We have spoken about the importance of monitoring, but it’s worth looking at some of the reports than should be potentially edited. One of the key credit committee reports is monthly/quarterly vintages. Here the default rate of accounts from different application months are monitored through typically 3-month aging stages. These graphs give an early indicator of whether accounts from a certain application period are performing significantly worse than other periods. During the COVID-19 lockdown period and aftermath, it may be worth producing vintages that look at early delinquency (e.g. CD1/CD2) to allow the business to take early action.
Other worthwhile reports would be to again change the performance definition, but to look at score-to-odds relationship (for example CD1-ever after 3 months). This would give an overall indication of how badly the scorecards have been affected.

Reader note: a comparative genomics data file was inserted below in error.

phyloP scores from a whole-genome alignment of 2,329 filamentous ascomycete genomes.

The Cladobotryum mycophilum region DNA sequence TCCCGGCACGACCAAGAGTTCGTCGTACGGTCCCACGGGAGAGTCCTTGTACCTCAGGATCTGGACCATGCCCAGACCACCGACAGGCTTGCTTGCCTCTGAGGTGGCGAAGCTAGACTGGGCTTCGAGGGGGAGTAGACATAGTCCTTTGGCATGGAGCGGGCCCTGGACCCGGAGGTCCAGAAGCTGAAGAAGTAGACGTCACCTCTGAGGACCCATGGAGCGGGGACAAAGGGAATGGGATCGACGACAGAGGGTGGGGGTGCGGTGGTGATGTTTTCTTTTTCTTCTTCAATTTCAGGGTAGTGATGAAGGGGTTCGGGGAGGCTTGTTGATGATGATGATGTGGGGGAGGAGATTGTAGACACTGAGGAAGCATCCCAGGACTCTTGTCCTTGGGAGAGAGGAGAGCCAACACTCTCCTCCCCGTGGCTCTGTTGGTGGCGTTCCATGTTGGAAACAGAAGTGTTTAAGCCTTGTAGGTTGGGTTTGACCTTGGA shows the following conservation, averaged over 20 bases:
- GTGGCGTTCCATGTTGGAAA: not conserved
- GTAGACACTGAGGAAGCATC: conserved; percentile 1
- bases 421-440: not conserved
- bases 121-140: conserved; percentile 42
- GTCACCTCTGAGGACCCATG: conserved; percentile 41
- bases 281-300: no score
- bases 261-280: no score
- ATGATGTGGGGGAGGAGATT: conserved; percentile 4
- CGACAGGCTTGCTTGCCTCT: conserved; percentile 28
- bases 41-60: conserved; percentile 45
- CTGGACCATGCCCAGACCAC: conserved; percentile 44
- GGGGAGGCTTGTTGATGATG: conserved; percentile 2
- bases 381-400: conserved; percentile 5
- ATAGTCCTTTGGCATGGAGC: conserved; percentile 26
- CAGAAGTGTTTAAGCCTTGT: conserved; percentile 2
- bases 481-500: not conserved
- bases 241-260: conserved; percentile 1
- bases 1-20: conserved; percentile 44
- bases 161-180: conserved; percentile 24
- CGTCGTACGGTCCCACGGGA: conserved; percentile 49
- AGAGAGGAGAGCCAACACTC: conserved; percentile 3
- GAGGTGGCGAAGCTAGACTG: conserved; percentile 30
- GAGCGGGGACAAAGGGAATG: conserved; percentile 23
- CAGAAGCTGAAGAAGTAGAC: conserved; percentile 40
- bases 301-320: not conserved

BI tools will also be essential to really understand what parts of the book are most adversely affected by the crisis.
We expect the impact of the COVID-19 crisis on credit models to be widespread and quite significant. This black-swan will not be leaving us any time soon. We would strongly recommend as a lender you consider addressing these effects by assessing them and taking remedial action. If you would like to chat to us to understand how we might be able to help you with your pressing concerns, please contact us here.